Specifically, under her plan, a company with annual global revenue over $25 billion that “offers to the public an online marketplace, an exchange, or a platform for connecting third parties” would be designated as a “platform utility.” A platform utility would be barred from owning any of the participants on the platform. So no Amazon Basics batteries in the online store, only batteries made by third parties like Duracell. No Google Reviews of local restaurants on the search page, only search results for reviews by Yelp and other third parties.
Smaller companies (those with annual global revenue between $90 million and $25 million) would face a lower regulatory barrier — required to meet a standard of “fair, reasonable, and nondiscriminatory dealing with users” but not required to structurally separate in the same way as the major platforms. European antitrust law already applies something like this standard and has hit Google with fines for favoring Google content in Google searches.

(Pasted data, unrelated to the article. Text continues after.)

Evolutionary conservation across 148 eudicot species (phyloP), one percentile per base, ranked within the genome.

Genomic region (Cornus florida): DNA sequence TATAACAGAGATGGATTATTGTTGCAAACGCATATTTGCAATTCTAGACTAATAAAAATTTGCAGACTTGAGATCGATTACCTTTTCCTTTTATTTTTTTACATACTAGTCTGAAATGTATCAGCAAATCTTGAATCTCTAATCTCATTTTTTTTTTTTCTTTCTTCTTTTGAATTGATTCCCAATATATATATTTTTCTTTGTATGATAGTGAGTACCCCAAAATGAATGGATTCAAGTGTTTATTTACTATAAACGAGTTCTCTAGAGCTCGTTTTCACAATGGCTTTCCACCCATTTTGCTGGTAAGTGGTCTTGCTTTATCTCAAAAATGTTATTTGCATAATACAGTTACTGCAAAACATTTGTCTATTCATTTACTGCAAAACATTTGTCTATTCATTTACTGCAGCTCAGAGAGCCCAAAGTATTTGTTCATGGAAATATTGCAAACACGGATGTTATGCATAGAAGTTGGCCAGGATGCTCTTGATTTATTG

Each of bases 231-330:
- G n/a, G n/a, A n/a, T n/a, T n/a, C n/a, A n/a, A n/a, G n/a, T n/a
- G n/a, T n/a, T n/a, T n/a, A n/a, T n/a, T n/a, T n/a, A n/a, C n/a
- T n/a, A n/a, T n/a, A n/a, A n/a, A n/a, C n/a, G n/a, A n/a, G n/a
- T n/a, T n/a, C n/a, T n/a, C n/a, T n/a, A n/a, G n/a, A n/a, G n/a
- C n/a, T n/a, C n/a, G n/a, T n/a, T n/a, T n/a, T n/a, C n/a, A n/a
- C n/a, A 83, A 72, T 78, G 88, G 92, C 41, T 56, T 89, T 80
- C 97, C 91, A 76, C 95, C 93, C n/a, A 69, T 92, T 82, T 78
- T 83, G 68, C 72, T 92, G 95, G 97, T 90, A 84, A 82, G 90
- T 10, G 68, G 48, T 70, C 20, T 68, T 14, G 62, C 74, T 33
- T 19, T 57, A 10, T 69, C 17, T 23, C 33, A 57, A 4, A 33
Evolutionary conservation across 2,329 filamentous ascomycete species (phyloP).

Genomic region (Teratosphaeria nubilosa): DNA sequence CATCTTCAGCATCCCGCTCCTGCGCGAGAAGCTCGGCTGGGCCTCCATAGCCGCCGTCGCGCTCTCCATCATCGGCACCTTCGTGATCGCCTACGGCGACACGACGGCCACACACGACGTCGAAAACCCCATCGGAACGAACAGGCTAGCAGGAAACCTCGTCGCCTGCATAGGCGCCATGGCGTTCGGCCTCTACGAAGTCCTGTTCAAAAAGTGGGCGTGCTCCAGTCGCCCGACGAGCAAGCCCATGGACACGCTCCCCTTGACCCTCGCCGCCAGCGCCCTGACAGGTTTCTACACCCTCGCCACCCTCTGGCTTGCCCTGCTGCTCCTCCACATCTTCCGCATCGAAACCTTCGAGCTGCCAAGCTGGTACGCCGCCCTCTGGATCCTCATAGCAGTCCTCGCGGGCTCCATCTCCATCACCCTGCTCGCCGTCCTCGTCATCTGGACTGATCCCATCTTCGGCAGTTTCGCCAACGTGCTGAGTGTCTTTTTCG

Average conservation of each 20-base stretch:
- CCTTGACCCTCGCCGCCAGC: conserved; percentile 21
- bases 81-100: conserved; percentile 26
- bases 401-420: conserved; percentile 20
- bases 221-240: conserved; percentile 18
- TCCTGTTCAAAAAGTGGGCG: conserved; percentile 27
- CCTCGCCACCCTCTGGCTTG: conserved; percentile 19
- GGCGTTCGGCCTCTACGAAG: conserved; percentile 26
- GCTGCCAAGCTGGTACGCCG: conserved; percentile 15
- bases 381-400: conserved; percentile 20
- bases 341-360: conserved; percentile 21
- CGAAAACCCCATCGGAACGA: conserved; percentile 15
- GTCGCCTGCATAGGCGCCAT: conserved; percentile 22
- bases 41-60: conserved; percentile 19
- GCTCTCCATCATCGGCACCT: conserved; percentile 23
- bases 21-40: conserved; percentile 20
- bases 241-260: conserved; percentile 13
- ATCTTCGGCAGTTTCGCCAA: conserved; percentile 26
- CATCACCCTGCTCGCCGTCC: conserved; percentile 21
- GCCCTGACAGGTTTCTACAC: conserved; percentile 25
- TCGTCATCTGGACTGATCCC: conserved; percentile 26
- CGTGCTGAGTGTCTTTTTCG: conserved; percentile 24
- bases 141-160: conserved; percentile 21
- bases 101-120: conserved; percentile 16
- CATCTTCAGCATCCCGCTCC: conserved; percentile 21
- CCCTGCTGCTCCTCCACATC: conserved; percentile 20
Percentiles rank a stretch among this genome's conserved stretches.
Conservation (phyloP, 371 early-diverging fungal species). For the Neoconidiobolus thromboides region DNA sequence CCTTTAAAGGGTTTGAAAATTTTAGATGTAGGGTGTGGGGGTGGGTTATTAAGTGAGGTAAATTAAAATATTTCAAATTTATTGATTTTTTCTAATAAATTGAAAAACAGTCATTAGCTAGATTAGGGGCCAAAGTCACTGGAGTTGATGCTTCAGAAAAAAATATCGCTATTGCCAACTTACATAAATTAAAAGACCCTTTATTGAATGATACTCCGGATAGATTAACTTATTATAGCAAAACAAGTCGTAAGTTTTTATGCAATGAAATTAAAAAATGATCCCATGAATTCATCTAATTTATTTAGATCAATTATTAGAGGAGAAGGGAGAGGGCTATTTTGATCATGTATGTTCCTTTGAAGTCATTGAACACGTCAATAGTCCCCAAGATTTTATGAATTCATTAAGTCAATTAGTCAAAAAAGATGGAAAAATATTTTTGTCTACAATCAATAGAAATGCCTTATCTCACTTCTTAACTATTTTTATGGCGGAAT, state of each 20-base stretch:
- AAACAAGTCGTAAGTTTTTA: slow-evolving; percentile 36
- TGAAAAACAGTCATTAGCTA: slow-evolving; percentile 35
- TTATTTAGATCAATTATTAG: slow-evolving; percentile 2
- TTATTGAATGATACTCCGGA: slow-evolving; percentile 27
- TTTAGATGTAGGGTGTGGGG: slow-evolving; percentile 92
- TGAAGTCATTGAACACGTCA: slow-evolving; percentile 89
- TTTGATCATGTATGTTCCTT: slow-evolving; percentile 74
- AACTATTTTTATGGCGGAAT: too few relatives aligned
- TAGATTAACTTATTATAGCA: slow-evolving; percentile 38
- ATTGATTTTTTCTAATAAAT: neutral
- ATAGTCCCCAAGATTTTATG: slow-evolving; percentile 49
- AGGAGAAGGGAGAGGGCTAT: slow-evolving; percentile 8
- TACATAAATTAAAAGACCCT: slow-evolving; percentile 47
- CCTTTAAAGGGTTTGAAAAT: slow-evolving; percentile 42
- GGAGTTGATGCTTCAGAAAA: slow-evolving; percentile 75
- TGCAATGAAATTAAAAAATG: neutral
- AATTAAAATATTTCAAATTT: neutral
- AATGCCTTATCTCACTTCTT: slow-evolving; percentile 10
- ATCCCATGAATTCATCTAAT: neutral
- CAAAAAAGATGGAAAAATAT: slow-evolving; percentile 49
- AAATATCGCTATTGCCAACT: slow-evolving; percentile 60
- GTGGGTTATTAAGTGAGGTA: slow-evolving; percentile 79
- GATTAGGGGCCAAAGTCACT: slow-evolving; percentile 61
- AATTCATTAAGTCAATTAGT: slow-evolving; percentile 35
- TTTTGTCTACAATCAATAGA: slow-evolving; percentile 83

This would not really impact the core business models of Microsoft and Apple in the same way as it would Google, Facebook, and Amazon, but as Warren herself later acknowledged, this would render illegal the current setup of the iOS App Store and Microsoft’s Xbox Store. The fact that the impact on the two most valuable technology companies in the world was not something Warren explicitly noted in her rollout of the policy is perhaps a sign that her proposal is, on some level, more symbolic than practical. Nevertheless, it’s an important marker in what is a major ongoing intra-Democratic clash — with some very important implications.
Democrats’ big argument: Is Big Tech good?
The odds that the next president is going to push a major legislative reform of the antitrust process through Congress are fairly minimal.
But the next president will certainly appoint a director of the Justice Department’s antitrust division. And he or she will also appoint a head of the Federal Trade Commission. These are the key regulatory agencies that decide when the federal government will or won’t take action in antitrust cases. The next president will also appoint federal judges whose rulings make up the substance of antitrust law; a Federal Communications Commission chair whose work, while not technically antitrust per se, is relevant to the interests of the technology industry; and diplomats and trade policy officials whose work (or lack thereof) on behalf of US-based technology giants will make a big difference to their fates.